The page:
As of February 2015, there is no specific treatment for Noonan syndrome, so the best way to manage it is to address the various symptoms and complications associated with this condition. A doctor will advise the best approach basing of the symptoms and complications an individual is experiencing.
In children, the most important thing that doctors focus on is the severity of their heart disease. About 80 to 90 percent of children suffering from Noonan syndrome usually have heart disease, as stated by the National Health Service. Some heart diseases may be mild, which may only require good health care. Others may be life-threatening thus requiring a surgical operation. Even though this condition lacks treatment, most of the children grow to reach adulthood. Adults suffering from Noonan syndrome do not need specialist care, but they may need a regular follow-up to monitor their condition.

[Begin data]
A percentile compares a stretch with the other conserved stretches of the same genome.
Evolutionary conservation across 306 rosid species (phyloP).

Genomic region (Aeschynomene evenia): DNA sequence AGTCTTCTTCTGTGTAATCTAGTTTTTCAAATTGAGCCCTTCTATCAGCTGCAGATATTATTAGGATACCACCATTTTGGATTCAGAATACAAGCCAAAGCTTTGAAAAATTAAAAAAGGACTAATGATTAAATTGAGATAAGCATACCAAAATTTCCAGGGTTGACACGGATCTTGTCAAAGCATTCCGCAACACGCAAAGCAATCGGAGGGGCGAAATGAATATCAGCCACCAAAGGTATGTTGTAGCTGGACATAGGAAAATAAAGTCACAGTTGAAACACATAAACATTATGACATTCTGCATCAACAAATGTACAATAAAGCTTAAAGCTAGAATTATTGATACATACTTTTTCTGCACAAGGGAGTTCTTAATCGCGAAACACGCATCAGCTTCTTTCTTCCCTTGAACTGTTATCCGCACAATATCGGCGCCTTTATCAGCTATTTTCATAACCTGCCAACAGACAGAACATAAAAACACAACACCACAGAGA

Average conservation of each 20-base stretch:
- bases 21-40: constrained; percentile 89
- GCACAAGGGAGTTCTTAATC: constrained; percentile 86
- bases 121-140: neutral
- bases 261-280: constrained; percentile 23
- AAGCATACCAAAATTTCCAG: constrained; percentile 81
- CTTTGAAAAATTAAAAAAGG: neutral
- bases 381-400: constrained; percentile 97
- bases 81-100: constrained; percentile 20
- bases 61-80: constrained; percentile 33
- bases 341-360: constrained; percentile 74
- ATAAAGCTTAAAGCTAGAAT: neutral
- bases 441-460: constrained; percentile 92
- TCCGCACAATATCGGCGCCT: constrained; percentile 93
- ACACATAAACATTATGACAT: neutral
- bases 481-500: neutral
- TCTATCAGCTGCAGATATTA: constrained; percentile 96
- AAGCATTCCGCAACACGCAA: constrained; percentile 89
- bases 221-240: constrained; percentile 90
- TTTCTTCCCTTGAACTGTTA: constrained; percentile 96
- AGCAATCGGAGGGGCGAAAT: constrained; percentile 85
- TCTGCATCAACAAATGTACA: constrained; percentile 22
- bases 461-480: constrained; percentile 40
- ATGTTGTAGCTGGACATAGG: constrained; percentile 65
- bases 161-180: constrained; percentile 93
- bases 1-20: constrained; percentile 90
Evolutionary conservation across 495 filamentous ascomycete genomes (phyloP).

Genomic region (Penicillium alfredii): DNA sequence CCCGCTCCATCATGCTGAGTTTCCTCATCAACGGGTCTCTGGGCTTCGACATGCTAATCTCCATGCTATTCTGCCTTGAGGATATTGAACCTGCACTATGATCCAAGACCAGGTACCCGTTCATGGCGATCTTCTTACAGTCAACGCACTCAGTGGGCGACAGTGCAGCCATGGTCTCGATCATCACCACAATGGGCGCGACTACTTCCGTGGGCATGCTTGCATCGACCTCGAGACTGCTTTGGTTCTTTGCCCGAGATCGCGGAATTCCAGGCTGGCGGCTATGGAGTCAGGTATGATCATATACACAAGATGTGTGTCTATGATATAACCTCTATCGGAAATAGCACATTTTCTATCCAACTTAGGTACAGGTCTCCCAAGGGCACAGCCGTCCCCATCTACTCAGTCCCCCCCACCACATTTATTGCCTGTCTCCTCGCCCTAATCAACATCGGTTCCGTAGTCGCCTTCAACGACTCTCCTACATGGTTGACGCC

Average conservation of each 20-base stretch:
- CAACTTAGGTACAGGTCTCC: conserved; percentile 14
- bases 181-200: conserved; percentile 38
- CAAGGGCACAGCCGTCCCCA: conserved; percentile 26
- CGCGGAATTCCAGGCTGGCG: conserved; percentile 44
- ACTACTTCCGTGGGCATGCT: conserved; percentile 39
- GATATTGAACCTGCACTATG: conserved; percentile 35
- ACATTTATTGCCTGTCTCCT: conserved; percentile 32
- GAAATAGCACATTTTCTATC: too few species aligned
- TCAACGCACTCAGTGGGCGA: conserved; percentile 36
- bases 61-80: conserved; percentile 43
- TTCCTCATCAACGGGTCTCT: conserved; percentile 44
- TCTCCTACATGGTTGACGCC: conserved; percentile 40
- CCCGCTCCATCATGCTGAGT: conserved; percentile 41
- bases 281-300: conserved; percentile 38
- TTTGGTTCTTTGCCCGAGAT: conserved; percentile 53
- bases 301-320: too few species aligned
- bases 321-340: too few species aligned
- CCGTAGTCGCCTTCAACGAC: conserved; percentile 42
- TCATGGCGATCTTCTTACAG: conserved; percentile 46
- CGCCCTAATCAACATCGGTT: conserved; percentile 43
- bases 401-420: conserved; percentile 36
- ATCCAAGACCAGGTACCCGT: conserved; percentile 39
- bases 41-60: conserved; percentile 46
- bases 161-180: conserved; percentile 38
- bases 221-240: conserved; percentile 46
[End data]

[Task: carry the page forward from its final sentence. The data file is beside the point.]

Noonan syndrome is a condition that affects many parts of the body. It is characterized by heart defects, short stature and unusual facial features. The severity of these conditions usually varies from one person to another, and it is a genetic condition. It can also occur spontaneously, meaning it cannot be traced in a family history, as stated by Mayo Clinic.